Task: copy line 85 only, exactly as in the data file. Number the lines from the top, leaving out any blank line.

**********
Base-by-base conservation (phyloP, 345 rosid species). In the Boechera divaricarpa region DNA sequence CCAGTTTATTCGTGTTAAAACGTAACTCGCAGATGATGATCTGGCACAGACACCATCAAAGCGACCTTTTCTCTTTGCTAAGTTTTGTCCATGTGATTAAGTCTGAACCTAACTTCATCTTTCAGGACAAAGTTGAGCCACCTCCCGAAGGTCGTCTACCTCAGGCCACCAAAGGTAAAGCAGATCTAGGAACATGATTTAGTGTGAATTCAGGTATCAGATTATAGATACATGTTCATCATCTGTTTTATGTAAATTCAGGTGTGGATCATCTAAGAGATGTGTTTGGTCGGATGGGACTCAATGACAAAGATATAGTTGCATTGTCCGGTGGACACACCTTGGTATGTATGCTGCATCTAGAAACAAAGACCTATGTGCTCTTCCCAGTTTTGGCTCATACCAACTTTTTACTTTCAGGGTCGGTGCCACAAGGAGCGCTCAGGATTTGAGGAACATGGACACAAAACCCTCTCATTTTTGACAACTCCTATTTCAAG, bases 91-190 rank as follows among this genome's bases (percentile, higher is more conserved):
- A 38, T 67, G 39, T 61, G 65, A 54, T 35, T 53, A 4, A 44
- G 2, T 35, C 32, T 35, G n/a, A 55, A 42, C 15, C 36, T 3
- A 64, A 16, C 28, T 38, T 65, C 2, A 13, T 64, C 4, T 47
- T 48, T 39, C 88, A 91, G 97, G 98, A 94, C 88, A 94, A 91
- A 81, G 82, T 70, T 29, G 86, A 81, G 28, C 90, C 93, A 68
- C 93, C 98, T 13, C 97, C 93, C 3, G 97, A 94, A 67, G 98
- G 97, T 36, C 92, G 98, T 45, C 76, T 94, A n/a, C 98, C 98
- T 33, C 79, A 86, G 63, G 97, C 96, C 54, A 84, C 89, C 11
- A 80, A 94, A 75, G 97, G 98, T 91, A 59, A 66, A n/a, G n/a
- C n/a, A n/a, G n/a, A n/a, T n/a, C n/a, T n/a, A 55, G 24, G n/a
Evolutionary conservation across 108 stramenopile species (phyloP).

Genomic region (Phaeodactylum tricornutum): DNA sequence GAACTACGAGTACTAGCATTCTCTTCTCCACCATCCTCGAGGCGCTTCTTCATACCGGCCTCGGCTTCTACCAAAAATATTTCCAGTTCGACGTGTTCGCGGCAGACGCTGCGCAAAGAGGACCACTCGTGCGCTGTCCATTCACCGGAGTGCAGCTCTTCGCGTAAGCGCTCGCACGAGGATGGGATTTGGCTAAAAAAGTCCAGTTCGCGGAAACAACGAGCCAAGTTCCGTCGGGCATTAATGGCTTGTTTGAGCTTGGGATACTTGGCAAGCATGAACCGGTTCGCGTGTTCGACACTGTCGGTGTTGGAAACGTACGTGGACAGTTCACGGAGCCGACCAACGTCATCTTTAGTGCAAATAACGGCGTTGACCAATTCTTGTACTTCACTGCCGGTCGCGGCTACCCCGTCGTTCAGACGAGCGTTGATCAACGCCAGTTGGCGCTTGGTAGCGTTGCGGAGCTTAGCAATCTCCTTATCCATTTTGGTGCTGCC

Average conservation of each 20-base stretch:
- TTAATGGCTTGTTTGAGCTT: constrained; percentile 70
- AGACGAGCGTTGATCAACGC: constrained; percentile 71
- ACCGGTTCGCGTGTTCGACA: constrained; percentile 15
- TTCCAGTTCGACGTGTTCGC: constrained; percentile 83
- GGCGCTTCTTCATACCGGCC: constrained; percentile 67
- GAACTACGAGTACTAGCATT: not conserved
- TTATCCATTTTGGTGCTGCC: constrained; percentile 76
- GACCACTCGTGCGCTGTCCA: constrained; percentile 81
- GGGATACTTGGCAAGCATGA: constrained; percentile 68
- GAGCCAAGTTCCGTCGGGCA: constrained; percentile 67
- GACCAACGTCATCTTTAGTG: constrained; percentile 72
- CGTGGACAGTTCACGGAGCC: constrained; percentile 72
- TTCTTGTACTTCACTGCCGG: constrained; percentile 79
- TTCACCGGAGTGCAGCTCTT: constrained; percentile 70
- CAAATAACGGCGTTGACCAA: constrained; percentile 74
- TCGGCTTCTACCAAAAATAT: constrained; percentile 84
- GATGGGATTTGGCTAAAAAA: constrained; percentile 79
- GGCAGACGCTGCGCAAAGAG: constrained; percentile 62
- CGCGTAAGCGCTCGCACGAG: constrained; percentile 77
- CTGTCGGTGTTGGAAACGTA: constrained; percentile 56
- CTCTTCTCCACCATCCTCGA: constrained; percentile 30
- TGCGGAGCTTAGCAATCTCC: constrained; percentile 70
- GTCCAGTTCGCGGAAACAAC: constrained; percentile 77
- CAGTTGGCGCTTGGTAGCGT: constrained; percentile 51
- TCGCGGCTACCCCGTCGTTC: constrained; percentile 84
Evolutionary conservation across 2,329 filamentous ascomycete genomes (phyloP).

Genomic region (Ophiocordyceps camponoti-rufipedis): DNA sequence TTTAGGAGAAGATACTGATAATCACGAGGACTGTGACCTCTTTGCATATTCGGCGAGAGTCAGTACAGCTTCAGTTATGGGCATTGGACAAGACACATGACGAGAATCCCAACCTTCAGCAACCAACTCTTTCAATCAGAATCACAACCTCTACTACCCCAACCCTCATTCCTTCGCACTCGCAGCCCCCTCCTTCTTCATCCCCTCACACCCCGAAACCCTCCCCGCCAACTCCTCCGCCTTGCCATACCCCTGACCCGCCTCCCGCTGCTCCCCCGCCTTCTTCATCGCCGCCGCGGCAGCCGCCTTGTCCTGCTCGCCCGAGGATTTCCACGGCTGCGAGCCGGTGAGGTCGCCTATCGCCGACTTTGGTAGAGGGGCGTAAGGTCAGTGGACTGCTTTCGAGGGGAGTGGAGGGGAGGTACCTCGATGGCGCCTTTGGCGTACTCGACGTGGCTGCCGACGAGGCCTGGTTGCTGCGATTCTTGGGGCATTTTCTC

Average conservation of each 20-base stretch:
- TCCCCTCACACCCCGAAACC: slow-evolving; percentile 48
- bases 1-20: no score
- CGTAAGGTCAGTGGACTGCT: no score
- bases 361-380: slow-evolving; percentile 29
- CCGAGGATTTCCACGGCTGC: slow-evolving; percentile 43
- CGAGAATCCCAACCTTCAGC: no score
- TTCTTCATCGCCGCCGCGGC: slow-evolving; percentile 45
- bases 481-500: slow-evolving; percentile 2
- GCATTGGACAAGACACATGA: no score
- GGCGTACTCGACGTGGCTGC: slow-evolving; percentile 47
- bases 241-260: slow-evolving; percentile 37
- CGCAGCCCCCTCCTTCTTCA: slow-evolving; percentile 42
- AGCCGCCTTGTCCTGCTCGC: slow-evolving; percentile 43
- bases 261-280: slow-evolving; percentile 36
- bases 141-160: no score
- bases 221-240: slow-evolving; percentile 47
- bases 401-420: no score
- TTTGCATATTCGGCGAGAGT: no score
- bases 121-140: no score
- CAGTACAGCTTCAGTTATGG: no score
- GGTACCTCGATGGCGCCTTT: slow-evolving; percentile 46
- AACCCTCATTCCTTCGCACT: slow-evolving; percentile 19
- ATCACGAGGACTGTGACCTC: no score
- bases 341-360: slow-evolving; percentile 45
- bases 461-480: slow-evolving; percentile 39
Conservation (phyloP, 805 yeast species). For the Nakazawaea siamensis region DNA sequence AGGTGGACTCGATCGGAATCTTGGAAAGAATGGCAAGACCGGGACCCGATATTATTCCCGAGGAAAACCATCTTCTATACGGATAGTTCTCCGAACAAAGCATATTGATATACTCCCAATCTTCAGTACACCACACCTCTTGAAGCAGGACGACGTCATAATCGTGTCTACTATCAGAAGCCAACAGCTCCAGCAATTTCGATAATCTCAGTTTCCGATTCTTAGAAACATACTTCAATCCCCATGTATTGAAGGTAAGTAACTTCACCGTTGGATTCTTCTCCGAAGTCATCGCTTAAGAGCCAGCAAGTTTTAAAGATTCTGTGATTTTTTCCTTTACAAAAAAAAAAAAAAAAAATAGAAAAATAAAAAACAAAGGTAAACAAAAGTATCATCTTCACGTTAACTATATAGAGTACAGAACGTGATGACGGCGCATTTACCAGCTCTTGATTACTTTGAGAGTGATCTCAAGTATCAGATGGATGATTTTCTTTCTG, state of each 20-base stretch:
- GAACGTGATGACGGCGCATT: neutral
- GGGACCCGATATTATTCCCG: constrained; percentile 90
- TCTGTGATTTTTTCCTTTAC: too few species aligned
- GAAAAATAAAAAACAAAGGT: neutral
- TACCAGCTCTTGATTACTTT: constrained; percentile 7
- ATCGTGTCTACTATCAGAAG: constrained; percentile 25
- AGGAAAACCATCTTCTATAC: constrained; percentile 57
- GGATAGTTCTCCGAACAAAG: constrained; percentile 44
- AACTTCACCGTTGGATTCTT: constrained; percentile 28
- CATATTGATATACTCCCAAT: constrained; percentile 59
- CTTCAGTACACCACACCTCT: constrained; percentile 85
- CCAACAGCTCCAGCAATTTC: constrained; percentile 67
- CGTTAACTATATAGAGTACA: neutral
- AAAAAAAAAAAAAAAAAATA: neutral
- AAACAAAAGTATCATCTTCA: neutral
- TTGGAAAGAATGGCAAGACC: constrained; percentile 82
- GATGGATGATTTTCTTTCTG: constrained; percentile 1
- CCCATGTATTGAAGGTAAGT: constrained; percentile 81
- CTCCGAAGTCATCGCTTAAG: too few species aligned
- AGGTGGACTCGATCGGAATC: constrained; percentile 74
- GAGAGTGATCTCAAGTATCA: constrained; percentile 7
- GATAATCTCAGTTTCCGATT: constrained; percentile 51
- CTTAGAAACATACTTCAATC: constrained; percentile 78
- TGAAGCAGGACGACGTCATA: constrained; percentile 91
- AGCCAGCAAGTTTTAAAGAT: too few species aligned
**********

- GATGGATGATTTTCTTTCTG: constrained; percentile 1